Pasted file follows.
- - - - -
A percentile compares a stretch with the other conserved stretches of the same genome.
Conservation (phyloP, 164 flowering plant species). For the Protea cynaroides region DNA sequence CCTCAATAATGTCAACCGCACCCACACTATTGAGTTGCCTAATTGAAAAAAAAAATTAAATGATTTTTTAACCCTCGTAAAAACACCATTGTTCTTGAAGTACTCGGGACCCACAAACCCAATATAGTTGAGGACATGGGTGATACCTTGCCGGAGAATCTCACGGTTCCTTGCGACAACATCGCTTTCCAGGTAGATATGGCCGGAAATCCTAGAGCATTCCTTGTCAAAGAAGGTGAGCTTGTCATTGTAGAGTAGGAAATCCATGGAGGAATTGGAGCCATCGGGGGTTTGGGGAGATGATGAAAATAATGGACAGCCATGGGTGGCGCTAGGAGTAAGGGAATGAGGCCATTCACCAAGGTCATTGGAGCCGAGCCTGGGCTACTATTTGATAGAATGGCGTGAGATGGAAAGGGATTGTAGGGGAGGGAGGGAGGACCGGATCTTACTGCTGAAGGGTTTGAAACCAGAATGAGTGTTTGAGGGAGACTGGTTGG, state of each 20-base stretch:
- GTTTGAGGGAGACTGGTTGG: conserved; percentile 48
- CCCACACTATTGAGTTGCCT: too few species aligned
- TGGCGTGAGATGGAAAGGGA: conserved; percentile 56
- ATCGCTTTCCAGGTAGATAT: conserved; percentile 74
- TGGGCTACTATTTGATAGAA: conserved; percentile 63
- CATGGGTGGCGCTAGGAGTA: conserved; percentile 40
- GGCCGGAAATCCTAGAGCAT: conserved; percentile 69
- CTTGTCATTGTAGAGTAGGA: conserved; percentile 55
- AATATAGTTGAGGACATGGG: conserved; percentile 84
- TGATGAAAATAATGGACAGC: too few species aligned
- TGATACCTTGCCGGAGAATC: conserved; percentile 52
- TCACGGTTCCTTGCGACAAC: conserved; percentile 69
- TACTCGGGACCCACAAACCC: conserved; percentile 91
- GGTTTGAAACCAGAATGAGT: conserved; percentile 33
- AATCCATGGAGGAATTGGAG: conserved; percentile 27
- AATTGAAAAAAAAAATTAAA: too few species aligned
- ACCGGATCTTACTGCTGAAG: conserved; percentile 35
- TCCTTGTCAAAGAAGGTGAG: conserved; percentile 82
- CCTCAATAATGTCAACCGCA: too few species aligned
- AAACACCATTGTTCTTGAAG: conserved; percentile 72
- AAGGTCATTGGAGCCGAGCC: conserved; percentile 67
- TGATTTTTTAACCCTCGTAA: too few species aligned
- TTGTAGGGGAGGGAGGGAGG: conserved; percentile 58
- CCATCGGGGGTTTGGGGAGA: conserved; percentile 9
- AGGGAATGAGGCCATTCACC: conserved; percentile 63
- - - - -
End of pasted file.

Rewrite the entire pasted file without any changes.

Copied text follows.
A percentile compares a stretch with the other conserved stretches of the same genome.
Conservation (phyloP, 164 flowering plant species). For the Protea cynaroides region DNA sequence CCTCAATAATGTCAACCGCACCCACACTATTGAGTTGCCTAATTGAAAAAAAAAATTAAATGATTTTTTAACCCTCGTAAAAACACCATTGTTCTTGAAGTACTCGGGACCCACAAACCCAATATAGTTGAGGACATGGGTGATACCTTGCCGGAGAATCTCACGGTTCCTTGCGACAACATCGCTTTCCAGGTAGATATGGCCGGAAATCCTAGAGCATTCCTTGTCAAAGAAGGTGAGCTTGTCATTGTAGAGTAGGAAATCCATGGAGGAATTGGAGCCATCGGGGGTTTGGGGAGATGATGAAAATAATGGACAGCCATGGGTGGCGCTAGGAGTAAGGGAATGAGGCCATTCACCAAGGTCATTGGAGCCGAGCCTGGGCTACTATTTGATAGAATGGCGTGAGATGGAAAGGGATTGTAGGGGAGGGAGGGAGGACCGGATCTTACTGCTGAAGGGTTTGAAACCAGAATGAGTGTTTGAGGGAGACTGGTTGG, state of each 20-base stretch:
- GTTTGAGGGAGACTGGTTGG: conserved; percentile 48
- CCCACACTATTGAGTTGCCT: too few species aligned
- TGGCGTGAGATGGAAAGGGA: conserved; percentile 56
- ATCGCTTTCCAGGTAGATAT: conserved; percentile 74
- TGGGCTACTATTTGATAGAA: conserved; percentile 63
- CATGGGTGGCGCTAGGAGTA: conserved; percentile 40
- GGCCGGAAATCCTAGAGCAT: conserved; percentile 69
- CTTGTCATTGTAGAGTAGGA: conserved; percentile 55
- AATATAGTTGAGGACATGGG: conserved; percentile 84
- TGATGAAAATAATGGACAGC: too few species aligned
- TGATACCTTGCCGGAGAATC: conserved; percentile 52
- TCACGGTTCCTTGCGACAAC: conserved; percentile 69
- TACTCGGGACCCACAAACCC: conserved; percentile 91
- GGTTTGAAACCAGAATGAGT: conserved; percentile 33
- AATCCATGGAGGAATTGGAG: conserved; percentile 27
- AATTGAAAAAAAAAATTAAA: too few species aligned
- ACCGGATCTTACTGCTGAAG: conserved; percentile 35
- TCCTTGTCAAAGAAGGTGAG: conserved; percentile 82
- CCTCAATAATGTCAACCGCA: too few species aligned
- AAACACCATTGTTCTTGAAG: conserved; percentile 72
- AAGGTCATTGGAGCCGAGCC: conserved; percentile 67
- TGATTTTTTAACCCTCGTAA: too few species aligned
- TTGTAGGGGAGGGAGGGAGG: conserved; percentile 58
- CCATCGGGGGTTTGGGGAGA: conserved; percentile 9
- AGGGAATGAGGCCATTCACC: conserved; percentile 63